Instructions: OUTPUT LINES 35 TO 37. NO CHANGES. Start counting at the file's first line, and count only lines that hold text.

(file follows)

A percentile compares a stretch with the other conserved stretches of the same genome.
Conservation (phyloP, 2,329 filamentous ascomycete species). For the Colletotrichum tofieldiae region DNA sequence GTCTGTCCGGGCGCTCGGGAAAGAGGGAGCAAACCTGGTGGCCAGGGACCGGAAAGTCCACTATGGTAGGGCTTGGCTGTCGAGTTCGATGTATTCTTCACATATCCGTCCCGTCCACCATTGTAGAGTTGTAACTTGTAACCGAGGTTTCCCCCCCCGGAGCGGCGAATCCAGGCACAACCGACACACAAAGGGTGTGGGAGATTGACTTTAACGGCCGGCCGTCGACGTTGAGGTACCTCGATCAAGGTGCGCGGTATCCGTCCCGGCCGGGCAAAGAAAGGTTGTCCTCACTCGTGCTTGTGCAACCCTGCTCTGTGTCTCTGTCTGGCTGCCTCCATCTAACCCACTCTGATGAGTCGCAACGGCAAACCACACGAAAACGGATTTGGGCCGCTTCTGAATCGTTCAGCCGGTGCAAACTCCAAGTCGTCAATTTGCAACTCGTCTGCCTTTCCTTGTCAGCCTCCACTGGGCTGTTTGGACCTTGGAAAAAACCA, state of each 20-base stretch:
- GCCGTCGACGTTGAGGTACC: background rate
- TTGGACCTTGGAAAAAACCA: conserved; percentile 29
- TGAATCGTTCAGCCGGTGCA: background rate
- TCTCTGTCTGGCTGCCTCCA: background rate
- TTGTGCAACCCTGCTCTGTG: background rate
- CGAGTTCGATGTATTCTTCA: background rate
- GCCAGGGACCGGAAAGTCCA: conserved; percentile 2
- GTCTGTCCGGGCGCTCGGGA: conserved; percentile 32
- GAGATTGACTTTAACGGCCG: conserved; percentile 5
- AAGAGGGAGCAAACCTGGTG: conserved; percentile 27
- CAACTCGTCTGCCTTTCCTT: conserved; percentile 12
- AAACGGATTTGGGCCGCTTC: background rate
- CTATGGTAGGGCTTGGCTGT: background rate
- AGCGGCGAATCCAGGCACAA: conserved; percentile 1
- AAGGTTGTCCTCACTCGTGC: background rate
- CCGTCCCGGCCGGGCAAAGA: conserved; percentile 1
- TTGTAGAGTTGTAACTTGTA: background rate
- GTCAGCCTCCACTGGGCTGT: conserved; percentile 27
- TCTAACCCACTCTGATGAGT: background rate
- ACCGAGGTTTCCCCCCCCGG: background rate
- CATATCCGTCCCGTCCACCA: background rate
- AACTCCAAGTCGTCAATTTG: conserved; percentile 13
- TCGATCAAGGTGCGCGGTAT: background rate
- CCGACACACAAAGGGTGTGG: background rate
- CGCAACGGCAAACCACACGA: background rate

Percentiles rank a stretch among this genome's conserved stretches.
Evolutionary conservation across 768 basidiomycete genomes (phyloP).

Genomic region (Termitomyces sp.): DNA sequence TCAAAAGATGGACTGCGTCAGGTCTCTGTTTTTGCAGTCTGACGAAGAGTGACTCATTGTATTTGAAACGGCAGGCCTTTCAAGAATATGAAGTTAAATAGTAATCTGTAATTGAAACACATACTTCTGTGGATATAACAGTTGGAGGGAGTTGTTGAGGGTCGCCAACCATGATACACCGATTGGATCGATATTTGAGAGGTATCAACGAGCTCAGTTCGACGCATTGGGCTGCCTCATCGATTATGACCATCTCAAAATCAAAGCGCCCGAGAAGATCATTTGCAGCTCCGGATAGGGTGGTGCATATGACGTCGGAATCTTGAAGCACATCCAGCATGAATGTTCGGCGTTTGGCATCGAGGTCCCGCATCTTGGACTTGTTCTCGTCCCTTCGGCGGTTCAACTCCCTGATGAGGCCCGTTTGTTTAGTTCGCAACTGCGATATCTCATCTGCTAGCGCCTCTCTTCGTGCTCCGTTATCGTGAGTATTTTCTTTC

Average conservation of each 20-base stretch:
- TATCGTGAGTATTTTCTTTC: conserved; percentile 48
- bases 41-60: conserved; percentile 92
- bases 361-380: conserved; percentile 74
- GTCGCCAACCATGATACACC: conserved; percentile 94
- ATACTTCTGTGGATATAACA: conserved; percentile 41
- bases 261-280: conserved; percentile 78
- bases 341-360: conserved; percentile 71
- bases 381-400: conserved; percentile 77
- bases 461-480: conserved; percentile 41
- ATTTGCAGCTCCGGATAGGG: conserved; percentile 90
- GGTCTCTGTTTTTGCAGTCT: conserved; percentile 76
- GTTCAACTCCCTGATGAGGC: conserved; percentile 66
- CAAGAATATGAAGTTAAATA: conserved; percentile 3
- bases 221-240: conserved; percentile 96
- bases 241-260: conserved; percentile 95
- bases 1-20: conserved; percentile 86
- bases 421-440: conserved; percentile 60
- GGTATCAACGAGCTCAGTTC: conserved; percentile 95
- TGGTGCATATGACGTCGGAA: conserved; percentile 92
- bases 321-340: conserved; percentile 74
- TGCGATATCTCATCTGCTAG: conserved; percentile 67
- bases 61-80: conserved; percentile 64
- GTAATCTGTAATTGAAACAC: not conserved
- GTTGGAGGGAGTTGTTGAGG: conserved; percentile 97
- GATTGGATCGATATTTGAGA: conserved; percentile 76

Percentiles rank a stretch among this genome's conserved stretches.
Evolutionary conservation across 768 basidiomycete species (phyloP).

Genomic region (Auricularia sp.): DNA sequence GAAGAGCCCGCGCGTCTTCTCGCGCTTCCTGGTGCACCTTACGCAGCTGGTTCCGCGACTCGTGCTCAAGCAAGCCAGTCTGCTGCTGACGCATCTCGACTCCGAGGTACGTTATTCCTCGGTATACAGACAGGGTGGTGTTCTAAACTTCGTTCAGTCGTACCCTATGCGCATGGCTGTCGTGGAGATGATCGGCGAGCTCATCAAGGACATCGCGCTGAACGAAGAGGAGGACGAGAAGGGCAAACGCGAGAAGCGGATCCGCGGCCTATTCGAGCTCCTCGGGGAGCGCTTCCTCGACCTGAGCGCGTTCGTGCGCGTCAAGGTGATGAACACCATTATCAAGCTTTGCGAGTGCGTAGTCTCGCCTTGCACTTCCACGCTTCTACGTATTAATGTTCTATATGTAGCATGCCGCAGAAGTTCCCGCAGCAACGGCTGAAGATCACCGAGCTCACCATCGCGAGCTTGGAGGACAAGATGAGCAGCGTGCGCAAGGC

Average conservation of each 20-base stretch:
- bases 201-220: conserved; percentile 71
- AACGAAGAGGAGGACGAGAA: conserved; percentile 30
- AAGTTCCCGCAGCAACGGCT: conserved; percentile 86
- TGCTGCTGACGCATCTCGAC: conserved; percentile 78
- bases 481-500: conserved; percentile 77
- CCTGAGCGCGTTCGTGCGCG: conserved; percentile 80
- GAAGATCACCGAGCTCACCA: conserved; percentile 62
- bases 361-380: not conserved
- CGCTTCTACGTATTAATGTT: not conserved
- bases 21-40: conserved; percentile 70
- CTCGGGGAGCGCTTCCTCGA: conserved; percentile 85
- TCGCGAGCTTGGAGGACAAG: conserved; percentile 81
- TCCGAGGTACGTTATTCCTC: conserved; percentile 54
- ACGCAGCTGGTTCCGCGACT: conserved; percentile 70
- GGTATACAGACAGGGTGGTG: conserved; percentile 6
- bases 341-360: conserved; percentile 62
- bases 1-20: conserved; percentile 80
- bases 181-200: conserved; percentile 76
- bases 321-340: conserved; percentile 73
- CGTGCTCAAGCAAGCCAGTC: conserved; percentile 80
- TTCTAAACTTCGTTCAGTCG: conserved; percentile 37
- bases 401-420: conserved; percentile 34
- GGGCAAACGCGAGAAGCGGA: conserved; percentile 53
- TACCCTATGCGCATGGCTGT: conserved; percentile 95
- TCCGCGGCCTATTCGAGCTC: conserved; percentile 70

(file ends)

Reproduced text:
- GTCGCCAACCATGATACACC: conserved; percentile 94
- ATACTTCTGTGGATATAACA: conserved; percentile 41
- bases 261-280: conserved; percentile 78